The liberalisation programme also reduced the amount banks were forced to lend to the Central Government under SLR (Statutory Liquidity Ratio) from about 40% of their deposits to less than 25%. But this does not mean that the Central Government has reduced its borrowing from the banking sector. On the contrary, the borrowing increased as the government reduced the taxes on income of the rich and corporate sector and also reduced custom duties under pressure from the WTO. However, the government failed to raise new resources and while it was reducing its expenditure and support to the social sector and subsidies to the poor it was increasing the expenditure on arms and nuclear programme. Hence Government continued to be a large borrower from the banking sector. In recent times the government has tried to open up the market for government bonds to foreign institutional investors. All this has meant that the one of the factors keeping interest rates high was the government’s own borrowing and its decision under advice from its Washington friends to borrow at market rates.


Interest Rates and Rupee Value


A brief history of RBI’s monetary stance over the Nineties may be illuminating. When the country ran into a balance of payments problem in 1991, the RBI raised interest rates and tightened credit to stem the inflationary pressure and rein in the demand in the economy in the belief that that deflation was necessary. Even if one differs on the cause of the crisis of 1991, as an intervention to stabilise the economy while the government scrounged around for international borrowings and pawned its gold reserve, this was inevitable and acceptable. What is intriguing is the fact that this regime of high interest rates lasted so long that is most of nineties.

To most observers, it was obvious that the high interest rates have hurt growth and corporate restructuring. Yet the RBI failed to nudge the rates lower for almost another five years and if our analysis is correct, the current regime of lower interest rates is already over! The answer to the riddle lies squarely in the rapid and perhaps changes in the demand for dollars or marginally increase in inflows (or outflows) by FIIs leads to large fluctuations in the value of rupee, forcing RBI to either buy or sell dollars. Over the 1993-98 period, RBI has thus accumulated about $ 25 bn. This means that the market is not able to set a price for rupee without RBI intervention.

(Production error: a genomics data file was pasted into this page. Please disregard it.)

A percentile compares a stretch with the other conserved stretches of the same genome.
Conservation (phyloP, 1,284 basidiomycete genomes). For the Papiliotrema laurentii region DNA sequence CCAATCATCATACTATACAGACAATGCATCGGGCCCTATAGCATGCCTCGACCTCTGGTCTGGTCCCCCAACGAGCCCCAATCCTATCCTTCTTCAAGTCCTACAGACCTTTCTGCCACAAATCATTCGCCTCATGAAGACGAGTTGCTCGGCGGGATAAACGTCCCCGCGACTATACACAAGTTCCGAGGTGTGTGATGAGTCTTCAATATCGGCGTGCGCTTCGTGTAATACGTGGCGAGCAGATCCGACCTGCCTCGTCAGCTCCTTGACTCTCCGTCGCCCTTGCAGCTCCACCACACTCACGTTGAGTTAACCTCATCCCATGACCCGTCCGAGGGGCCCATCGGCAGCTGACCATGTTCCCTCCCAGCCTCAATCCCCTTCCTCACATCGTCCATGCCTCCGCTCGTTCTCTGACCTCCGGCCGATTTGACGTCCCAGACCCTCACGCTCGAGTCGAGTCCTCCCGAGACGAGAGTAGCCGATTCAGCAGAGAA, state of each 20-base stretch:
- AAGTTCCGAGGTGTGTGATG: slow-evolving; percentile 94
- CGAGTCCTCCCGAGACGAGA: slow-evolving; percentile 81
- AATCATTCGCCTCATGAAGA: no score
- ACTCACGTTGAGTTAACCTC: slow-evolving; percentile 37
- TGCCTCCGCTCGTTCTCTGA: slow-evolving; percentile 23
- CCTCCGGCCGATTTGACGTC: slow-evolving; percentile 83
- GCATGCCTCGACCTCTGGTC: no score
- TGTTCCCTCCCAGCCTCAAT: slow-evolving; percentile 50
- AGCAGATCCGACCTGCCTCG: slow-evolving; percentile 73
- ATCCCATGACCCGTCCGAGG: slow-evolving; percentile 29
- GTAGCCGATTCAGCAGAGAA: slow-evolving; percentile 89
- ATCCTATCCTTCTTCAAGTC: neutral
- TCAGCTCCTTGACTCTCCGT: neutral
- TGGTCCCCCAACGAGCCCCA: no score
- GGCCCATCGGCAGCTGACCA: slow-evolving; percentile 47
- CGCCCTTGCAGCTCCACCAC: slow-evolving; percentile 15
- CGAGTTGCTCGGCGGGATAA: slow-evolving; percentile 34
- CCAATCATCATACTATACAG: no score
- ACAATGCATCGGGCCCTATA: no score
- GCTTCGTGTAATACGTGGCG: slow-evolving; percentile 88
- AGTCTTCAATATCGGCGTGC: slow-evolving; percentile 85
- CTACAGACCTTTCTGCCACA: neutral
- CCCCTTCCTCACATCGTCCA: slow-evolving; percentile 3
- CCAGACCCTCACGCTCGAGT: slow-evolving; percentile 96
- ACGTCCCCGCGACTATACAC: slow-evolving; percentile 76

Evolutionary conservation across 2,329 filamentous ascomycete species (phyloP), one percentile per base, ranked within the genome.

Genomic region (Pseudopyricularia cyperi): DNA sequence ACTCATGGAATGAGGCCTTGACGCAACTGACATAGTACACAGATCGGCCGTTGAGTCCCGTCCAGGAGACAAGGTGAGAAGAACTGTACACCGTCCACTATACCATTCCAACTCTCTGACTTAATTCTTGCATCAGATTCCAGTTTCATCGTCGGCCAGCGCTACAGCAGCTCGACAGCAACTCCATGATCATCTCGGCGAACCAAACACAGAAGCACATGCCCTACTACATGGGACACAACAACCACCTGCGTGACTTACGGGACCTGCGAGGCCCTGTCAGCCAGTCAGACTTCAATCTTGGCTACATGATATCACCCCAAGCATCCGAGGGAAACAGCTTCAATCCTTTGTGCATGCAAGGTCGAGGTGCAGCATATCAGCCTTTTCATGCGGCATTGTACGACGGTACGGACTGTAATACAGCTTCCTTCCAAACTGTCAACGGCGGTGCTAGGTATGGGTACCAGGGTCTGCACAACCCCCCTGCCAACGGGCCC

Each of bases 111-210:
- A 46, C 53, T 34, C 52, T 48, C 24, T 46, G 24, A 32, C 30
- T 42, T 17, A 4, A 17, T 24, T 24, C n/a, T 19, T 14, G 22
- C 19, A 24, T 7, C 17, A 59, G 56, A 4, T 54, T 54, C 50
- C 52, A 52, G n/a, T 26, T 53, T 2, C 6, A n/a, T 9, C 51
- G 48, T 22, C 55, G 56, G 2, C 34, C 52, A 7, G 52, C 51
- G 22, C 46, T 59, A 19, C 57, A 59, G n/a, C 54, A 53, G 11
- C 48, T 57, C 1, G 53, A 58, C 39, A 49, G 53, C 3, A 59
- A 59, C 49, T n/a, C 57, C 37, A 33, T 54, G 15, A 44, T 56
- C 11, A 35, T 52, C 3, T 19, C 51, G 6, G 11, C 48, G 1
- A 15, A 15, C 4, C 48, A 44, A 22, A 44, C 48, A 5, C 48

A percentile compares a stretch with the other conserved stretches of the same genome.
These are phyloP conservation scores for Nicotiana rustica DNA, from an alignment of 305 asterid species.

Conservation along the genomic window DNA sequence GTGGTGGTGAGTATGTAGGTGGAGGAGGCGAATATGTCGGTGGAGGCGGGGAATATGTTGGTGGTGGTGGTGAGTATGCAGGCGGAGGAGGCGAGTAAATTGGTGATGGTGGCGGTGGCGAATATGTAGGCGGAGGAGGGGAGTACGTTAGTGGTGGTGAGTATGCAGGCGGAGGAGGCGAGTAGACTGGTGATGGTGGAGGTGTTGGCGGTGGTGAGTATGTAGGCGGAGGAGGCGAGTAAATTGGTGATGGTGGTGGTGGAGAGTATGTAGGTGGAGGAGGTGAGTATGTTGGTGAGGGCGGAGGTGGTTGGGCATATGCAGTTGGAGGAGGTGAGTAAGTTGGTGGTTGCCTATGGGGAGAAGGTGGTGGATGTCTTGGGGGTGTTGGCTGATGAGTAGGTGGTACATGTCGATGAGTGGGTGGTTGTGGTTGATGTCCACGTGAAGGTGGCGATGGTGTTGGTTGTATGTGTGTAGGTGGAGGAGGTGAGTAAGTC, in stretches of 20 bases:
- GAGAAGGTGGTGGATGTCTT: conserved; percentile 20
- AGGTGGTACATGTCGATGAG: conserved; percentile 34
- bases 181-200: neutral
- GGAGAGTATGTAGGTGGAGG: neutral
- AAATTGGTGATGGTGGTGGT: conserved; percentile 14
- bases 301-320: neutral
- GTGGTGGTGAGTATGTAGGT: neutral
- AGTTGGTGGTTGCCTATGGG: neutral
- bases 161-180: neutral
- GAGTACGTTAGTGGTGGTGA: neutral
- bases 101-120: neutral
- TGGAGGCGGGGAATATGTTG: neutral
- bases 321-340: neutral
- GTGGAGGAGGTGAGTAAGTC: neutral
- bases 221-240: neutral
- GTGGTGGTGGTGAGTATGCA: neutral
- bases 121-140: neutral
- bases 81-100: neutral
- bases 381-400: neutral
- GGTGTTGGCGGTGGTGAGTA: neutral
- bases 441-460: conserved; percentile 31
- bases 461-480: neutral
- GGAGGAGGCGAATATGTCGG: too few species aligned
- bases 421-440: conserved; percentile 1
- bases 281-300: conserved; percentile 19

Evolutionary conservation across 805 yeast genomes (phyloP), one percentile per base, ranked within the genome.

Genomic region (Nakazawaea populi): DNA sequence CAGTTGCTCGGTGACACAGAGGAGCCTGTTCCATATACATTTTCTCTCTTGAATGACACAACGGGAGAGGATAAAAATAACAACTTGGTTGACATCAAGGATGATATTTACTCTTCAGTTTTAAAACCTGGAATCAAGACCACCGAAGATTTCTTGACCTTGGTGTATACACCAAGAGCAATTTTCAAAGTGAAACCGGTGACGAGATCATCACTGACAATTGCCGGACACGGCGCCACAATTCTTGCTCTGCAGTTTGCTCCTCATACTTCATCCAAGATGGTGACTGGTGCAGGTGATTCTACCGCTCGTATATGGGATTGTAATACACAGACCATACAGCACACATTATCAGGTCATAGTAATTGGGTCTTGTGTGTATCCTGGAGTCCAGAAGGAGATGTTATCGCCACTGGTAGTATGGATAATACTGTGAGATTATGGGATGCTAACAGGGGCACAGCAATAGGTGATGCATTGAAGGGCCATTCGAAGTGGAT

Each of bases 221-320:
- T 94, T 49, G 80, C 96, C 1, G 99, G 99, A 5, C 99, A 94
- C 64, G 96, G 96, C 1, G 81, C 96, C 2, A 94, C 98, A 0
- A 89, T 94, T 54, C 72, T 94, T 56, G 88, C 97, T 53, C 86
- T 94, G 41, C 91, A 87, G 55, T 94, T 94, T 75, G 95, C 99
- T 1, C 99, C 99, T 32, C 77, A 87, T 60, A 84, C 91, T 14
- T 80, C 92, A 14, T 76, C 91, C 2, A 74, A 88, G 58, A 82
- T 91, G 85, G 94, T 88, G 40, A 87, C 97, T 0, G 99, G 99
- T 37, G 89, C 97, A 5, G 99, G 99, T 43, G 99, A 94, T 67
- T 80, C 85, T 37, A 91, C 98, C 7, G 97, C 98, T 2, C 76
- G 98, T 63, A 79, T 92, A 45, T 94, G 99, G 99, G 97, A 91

Let us go back to 1993-94. Interest rates were all time high with prime rates near 19 percent. Inflation was moderate (about 7-8 percent) and balance of payments comfortable with reserves in the region of $18-19 billion. Indian firms had tested the market for foreign funds through the GDRs.  The then RBI governor, Dr. Rangarajan felt confident enough to further liberalise the capital account by permitting FIIs to invest in the Indian stock market.  Soon, exporters were granted freedom to retain funds abroad and so were corporates with GDR funds.


The freedom was given to exporters to retain funds abroad for as long as 180 days, thus converting current receipts into capital investment from the country. Simultaneously the interest rates in the domestic market were deregulated. These two acts immediately converted all exporters into speculators who would compare the domestic interest rates with the interest abroad and the future price of dollars, the more attractive option of the two being usually selected. The exporters always look to domestic interest rates as an incentive to repatriate their dollars. Any lowering of the interest rates in the domestic market or reduction in the differential between Indian interest rates and those in the global markets, reduces the incentive to exporters to bring the dollars back to India.